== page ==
Scarface: Special Edition

May 1st, 2004 DVD Reviews, Film, Filmink

The Film

With a master stroke, screenwriter Oliver Stone and director Brian De Palma turned a century of gangster lore on its head … doing away with the keystone cops, 1930’s Chicago-style Capone-esque mobsters, and even galvanising the genre alongside The Godfather films.

This was the new, 80’s criminal empire … Hawaiian shirts and white suits, immigrant hordes just over the horizon, and the new contraband turning America into a blood splattered battleground … cocaine. Tony Montana embodied it all.

The Extras

It’s sad there weren’t more extras to this disc, but being over two decades old now, it’s doubtful much behind the scenes material still exists except in the heads of Stone, De Palma and producer Marty Bregman.

There’s no commentary, which is a big disappointment. There are three mini docos (dealing with the updating of the 1930’s original with a 1980’s aesthetic and characters, the casting and the production itself) but they won’t be enough to satisfy hardcore Scarface fans.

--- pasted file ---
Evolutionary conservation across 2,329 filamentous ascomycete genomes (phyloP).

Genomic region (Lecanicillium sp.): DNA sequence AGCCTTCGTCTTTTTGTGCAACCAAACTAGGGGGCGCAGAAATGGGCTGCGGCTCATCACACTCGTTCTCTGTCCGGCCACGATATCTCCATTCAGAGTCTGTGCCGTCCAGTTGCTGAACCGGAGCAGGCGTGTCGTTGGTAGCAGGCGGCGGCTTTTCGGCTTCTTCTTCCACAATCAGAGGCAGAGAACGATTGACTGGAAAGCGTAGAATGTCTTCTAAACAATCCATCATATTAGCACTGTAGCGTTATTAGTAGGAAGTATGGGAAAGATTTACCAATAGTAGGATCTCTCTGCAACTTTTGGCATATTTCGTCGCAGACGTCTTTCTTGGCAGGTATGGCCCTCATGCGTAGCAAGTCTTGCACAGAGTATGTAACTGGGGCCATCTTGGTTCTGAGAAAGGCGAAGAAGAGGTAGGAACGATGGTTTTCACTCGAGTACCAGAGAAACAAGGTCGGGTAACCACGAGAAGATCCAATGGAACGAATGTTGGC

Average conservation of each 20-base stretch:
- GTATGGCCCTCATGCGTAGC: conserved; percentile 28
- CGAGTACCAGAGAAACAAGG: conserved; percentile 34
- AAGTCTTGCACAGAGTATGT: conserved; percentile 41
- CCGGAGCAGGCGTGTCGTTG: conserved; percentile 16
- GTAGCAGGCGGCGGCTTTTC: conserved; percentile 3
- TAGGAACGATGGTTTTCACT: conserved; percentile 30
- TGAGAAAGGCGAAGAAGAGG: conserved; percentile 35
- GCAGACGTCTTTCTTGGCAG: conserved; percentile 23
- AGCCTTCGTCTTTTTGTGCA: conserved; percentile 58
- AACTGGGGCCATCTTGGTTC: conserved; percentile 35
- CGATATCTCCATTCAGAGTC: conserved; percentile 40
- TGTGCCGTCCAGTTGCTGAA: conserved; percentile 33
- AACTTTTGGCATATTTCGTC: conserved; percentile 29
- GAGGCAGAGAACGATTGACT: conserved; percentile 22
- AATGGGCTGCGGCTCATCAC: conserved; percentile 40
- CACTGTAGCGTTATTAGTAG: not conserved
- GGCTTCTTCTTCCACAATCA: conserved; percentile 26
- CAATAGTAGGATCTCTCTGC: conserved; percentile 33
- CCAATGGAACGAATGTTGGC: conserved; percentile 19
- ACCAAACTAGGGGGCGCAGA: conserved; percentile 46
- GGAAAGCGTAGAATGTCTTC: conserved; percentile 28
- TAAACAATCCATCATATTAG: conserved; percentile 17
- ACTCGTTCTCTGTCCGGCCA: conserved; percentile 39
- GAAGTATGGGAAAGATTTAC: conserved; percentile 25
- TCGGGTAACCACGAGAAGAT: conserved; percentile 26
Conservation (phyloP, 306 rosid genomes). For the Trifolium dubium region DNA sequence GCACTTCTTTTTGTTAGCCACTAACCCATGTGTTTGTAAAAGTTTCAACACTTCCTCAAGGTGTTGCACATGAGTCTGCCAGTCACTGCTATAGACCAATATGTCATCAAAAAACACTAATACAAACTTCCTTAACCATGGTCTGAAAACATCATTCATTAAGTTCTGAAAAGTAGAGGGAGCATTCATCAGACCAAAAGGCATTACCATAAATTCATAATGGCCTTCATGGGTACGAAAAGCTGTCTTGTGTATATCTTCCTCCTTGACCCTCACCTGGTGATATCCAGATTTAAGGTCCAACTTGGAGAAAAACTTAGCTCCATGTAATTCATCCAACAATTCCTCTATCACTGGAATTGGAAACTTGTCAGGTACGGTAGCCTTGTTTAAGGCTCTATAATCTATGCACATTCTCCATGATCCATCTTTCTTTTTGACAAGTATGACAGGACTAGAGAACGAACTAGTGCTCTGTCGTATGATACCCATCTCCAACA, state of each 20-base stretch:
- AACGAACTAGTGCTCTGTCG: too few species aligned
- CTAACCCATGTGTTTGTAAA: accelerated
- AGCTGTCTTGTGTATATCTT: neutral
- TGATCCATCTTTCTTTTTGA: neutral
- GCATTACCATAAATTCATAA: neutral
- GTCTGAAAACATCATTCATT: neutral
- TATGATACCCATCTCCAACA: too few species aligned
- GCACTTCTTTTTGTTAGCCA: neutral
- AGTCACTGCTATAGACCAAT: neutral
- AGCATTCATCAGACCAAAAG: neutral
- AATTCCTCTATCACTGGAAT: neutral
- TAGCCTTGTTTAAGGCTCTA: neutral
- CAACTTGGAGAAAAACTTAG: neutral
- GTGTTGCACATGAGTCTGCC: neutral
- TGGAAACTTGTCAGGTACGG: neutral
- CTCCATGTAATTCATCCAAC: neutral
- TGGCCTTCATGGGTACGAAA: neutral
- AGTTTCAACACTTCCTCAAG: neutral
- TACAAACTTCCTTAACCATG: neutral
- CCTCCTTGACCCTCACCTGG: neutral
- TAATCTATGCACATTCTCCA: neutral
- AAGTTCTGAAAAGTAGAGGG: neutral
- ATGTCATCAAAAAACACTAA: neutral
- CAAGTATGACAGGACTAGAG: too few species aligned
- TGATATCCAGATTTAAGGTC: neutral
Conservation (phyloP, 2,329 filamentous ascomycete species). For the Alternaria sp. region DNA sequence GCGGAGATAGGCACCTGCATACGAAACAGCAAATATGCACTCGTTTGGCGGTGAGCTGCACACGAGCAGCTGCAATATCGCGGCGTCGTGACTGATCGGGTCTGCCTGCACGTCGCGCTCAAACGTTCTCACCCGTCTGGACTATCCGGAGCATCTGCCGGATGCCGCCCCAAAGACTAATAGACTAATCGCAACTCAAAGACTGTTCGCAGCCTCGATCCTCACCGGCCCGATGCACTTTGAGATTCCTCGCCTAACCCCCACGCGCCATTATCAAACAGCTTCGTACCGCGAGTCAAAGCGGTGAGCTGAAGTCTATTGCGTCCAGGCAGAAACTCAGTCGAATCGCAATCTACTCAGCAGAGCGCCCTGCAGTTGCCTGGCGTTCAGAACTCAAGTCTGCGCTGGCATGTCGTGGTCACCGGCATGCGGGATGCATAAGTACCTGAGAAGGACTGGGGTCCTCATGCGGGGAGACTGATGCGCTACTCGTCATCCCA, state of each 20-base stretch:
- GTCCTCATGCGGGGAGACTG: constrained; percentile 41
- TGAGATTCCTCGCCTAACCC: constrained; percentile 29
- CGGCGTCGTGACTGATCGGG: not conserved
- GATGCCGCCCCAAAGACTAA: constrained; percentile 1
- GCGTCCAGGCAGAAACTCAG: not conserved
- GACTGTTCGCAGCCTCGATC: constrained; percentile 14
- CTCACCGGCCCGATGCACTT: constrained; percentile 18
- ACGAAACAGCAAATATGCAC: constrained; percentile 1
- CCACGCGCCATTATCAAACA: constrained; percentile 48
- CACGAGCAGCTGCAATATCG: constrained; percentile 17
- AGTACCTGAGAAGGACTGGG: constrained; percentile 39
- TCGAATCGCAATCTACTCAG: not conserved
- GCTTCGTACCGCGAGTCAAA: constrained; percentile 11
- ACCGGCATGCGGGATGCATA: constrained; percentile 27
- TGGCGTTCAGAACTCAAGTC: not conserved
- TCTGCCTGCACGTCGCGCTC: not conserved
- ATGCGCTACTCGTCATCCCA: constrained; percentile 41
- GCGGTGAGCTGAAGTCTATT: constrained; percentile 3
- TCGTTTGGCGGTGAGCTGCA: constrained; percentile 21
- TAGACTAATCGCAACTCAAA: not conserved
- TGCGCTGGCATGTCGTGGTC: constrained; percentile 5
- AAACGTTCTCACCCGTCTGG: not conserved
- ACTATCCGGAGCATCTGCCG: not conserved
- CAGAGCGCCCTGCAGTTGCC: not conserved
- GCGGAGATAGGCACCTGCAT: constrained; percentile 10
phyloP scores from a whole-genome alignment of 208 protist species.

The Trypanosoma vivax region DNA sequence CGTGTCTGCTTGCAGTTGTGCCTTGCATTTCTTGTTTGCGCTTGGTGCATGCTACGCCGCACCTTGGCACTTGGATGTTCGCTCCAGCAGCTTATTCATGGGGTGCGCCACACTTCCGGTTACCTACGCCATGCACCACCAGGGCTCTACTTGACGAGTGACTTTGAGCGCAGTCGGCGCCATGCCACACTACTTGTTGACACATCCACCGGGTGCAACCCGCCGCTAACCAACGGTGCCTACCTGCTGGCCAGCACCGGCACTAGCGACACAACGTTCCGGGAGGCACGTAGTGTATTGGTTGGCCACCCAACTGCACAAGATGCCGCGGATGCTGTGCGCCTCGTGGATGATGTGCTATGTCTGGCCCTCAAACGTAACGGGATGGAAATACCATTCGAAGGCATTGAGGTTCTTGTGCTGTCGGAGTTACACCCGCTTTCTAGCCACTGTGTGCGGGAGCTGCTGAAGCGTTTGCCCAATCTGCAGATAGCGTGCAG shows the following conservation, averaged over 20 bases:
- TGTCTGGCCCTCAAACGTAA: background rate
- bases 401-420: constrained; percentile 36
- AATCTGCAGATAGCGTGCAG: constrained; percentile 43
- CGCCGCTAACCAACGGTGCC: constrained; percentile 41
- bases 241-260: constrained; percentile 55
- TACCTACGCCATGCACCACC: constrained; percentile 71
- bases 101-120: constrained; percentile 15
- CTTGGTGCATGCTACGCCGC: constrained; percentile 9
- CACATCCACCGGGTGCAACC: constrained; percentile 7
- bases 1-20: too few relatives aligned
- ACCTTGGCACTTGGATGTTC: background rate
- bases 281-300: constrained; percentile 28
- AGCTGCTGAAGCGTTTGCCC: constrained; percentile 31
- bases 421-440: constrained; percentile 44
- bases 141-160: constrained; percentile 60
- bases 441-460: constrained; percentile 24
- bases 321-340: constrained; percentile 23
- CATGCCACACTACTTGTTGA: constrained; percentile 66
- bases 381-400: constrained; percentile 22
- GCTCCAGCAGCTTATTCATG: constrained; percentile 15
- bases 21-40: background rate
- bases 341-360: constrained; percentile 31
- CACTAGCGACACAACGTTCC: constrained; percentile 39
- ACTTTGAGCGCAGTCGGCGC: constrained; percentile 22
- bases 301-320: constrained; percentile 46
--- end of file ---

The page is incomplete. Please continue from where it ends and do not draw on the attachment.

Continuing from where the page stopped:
Everything talked about is interesting though — from the gem they believe they unearthed by casting Elvira with a young unknown named Michelle Pfeiffer to the filming being done entirely in LA rather than Miami where Scarface is set — thanks to threats of violence by Cubans angry at the way they were being depicted.

Enough to wet your appetite but not as good as it could have been.

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